“When you look today at the battlefield, what do you see? I see Targets and Hardee’s and businesses,” said bestselling author Robert Hicks. “We can over this next decade undo some of that.”

In 2005, if you stood in the cemetery and looked over the fence to where hundreds of the soldiers died, you saw a golf course.

“Hopefully, the day will come that it will be back to what it was,” said Hicks.

The golf course is a park now, and Franklin has become the poster child for something almost unheard of: a major victory in the war to reclaim Civil War battlefields.

“If we’d failed on the golf course, then we would never have gone on,” said Hicks.

“Parts of them disappear every day,” said James Lighthizer who heads the Civil War Trust, which raises money to save endangered properties. “We guesstimate at about 30-40 acres a day because of development, so it’s going pretty fast.”

Gettysburg, site of the bloodiest battle ever on American soil, became a National Military Park in 1895. But significant landmarks were left out, including Confederate General Robert E. Lee’s Headquarters.Today, a motel stands next to Lee’s headquarters.

“It’s a sacrilege,” said Lighthizer. “I mean, it’s a destruction of a part of American history.”

For $120 a night, you can actually stay upstairs — that is, for a while longer. The Civil War Trust is raising $5.5 million to buy and restore the property and tear down the motel next door.

“When it comes to preserving land, it’s really all about money,” said Lighthizer. “There’s nothing else to it. Good intentions are just that — they get you nowhere.”

According to the Civil War Trust, 42 percent of the principal battlefields have been lost, or close to it —  casualties to development. The fights are not always black-and-white, and good guys against bad guys.

Last November, Franklin, Tennessee came one demolition closer to reclaiming another big piece of its battlefield. A decade ago, it had been written off as lost. But then Franklin had a change of heart – thanks in part to Robert Hicks and lawyer Julian Bibb.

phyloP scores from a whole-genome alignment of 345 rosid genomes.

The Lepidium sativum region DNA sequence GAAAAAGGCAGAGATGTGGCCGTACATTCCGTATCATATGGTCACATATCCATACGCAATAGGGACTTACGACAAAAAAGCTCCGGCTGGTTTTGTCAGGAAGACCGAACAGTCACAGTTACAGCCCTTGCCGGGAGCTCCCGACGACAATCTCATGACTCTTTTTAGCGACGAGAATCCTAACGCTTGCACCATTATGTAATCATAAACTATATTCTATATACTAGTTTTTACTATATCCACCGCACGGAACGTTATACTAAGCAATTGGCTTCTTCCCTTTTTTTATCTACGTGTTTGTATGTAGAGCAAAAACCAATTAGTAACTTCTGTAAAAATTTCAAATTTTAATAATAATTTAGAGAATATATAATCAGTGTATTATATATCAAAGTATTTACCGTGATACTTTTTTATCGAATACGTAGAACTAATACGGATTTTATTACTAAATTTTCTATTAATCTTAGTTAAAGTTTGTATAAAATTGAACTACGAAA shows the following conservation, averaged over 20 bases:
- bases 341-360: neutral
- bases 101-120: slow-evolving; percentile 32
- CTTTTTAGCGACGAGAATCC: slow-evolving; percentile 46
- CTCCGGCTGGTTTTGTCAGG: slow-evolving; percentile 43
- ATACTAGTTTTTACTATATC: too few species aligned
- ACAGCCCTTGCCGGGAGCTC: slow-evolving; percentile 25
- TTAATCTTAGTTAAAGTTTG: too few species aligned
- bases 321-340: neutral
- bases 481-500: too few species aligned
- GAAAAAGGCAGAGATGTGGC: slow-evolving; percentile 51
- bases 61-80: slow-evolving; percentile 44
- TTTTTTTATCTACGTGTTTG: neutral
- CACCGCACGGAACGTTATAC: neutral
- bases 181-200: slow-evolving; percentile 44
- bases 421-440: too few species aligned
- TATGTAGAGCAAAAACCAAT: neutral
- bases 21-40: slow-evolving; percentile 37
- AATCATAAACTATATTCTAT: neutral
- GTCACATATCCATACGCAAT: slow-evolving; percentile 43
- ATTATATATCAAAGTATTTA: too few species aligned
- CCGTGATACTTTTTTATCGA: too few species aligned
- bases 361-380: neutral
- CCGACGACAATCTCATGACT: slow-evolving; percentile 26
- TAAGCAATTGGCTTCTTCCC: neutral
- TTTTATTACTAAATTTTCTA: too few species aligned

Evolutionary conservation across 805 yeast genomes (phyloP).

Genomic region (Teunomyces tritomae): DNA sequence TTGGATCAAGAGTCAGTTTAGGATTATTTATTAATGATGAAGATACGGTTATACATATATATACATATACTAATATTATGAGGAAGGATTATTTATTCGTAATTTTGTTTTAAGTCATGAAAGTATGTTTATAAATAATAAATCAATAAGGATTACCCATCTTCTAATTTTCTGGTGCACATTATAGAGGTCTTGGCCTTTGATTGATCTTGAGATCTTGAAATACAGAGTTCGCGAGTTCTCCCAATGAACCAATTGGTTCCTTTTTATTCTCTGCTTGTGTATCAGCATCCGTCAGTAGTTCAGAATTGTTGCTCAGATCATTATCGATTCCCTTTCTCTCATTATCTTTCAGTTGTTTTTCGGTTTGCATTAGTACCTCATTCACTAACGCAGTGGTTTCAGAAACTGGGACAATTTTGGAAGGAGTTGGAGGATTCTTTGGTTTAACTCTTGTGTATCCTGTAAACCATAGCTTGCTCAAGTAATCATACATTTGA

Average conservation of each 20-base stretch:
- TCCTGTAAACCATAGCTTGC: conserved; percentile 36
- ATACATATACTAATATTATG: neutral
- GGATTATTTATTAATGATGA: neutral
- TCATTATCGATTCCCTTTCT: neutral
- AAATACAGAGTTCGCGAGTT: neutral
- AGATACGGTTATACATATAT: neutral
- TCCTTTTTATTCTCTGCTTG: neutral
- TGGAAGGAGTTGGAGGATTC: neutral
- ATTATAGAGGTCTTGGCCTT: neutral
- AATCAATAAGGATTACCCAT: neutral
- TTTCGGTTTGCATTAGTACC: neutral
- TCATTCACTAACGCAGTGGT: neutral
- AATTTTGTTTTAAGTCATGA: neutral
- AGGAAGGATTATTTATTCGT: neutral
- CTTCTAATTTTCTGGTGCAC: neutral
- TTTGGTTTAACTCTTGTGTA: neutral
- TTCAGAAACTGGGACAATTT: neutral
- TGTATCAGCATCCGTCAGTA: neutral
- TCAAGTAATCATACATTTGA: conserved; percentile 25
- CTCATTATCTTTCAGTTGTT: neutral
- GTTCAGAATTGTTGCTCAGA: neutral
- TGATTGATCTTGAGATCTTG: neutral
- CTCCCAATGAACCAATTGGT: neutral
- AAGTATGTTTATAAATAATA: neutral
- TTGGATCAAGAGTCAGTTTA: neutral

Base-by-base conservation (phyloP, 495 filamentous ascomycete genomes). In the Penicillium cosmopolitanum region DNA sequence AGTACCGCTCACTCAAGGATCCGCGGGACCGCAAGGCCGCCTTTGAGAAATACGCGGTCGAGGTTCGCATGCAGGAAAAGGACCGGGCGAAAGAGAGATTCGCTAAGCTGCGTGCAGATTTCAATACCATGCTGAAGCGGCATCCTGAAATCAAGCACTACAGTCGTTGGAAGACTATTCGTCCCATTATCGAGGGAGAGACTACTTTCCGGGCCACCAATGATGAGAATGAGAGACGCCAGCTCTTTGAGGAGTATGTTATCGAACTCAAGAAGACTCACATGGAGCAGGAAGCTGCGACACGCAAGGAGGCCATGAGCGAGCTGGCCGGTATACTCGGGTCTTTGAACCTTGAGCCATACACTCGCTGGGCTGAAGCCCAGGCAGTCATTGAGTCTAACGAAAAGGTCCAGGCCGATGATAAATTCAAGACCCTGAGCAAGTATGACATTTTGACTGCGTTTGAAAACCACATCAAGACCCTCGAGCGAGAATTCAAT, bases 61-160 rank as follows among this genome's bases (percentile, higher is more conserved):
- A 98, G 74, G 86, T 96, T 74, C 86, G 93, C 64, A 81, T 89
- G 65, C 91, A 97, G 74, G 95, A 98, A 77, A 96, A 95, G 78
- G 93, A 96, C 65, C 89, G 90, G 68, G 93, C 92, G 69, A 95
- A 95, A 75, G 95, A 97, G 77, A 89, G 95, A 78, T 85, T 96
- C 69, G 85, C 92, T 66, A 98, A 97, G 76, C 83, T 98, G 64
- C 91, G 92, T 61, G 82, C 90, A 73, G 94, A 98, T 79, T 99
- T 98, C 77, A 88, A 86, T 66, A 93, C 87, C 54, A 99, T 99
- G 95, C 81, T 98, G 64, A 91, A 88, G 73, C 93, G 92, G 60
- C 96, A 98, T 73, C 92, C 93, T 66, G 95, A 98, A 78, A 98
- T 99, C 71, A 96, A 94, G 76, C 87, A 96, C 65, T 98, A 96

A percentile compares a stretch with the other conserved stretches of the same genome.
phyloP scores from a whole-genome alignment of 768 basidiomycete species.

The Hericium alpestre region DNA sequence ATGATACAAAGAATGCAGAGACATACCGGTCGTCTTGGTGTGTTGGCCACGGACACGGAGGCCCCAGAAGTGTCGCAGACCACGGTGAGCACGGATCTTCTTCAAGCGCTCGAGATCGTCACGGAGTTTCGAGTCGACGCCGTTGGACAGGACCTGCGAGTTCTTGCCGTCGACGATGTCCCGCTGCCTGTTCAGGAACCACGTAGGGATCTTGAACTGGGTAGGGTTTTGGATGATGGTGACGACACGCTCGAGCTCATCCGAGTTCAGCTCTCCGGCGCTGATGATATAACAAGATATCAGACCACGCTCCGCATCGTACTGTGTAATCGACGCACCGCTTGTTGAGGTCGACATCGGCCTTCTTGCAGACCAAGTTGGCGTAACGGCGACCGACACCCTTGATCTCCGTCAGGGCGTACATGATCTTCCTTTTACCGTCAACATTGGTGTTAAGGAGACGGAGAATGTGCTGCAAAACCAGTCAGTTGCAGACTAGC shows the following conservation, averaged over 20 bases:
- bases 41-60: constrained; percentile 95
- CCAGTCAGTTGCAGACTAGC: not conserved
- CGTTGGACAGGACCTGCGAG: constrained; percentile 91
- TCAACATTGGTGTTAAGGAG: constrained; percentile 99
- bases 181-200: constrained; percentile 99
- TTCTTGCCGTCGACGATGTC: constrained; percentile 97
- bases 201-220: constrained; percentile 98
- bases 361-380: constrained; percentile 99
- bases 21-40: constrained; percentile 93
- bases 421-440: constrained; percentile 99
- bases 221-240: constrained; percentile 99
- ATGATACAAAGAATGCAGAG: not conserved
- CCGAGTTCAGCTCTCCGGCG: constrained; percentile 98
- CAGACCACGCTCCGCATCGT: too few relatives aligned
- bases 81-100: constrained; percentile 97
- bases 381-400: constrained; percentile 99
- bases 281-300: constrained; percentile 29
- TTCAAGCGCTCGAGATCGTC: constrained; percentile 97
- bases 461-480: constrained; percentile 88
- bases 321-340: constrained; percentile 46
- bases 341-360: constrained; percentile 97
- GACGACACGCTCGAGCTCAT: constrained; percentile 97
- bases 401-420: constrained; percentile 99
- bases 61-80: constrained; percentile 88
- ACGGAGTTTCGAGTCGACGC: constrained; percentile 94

“The battlefield, which had been looked at as forgotten or, ‘Gosh, it’s gonna be way too expensive to do what you all are trying to do,’ that took the convincing,” said Bibb. “And once that began to happen, it completely changed the support we were recognizing politically, locally and statewide.”

“This year we will probably have over 100,000 people come to Franklin [as] heritage tourists,” said Hicks.

The worst part of the fighting was around the site of the Carter House (now a museum) and a Pizza Hut when we first came to Franklin in 2005. Since then, It’s been “now you see it, now you don’t” — one property after another gone. Just like Dominoes, which will be going away in January. All to make way for a 20-acre park on the reclaimed land. The price tag: $14 million. So far, from private donations, the Civil War Trust, and the city, state and federal governments.

“This is hallowed ground” said Hicks. “I don’t know how to say it any other way. Something holy happened here.”

Who knew that people would still be fighting the Battle of Franklin today, 150 years after the fact? The front lines then . . . are the front lines now.

(Courtesy of General William Barksdale Camp 1220 Sons of Confederate Veterans, Columbus, Mississippi, January, 2015)

Haunted Lincoln

It is said that ghosts are the spirits of people who met traumatic, violent, untimely deaths. Abraham Lincoln, of course, is one, because he was murdered by John Wilkes Booth about a week after General Robert E. Lee surrendered his troops to General Grant at Appomattox, and on Good Friday at that. Before his assassination, the president foresaw his own death in a dream, where he was wandering around the White House, and was told by a soldier that the president had been killed.